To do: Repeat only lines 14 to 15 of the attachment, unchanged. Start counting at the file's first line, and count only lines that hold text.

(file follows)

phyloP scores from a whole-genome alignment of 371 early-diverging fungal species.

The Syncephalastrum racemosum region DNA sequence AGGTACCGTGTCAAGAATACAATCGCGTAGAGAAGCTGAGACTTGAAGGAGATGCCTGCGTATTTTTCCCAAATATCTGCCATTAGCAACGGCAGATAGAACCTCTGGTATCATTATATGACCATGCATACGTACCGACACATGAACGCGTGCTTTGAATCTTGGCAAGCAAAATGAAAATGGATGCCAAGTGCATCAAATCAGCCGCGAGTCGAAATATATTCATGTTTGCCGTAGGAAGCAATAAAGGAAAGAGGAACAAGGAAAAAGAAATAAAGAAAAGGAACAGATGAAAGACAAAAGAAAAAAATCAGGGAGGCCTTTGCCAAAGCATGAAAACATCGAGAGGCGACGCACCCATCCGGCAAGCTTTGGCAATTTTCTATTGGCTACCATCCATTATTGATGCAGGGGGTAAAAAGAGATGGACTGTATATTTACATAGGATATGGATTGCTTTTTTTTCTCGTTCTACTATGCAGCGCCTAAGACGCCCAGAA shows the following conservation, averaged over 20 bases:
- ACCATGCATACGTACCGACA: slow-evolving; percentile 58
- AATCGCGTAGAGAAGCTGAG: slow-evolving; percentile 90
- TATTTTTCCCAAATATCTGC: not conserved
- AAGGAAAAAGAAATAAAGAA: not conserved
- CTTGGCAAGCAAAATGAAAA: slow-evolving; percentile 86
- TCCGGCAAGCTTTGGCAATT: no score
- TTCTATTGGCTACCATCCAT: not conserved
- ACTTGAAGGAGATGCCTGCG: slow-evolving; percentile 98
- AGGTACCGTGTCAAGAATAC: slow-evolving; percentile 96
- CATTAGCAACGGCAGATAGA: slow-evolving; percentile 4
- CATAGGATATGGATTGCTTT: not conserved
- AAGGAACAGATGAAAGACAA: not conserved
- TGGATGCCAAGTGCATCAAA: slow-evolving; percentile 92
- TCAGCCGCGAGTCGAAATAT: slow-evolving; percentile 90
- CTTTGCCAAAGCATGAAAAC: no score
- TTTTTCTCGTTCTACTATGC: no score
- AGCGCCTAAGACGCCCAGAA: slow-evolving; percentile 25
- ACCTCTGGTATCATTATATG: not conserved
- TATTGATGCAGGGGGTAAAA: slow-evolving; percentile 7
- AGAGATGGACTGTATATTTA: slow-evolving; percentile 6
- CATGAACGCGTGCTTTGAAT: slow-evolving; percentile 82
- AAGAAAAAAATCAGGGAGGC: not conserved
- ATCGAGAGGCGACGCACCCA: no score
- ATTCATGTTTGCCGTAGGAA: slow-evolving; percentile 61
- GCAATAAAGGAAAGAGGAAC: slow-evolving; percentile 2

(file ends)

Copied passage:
- AAGGAACAGATGAAAGACAA: not conserved
- TGGATGCCAAGTGCATCAAA: slow-evolving; percentile 92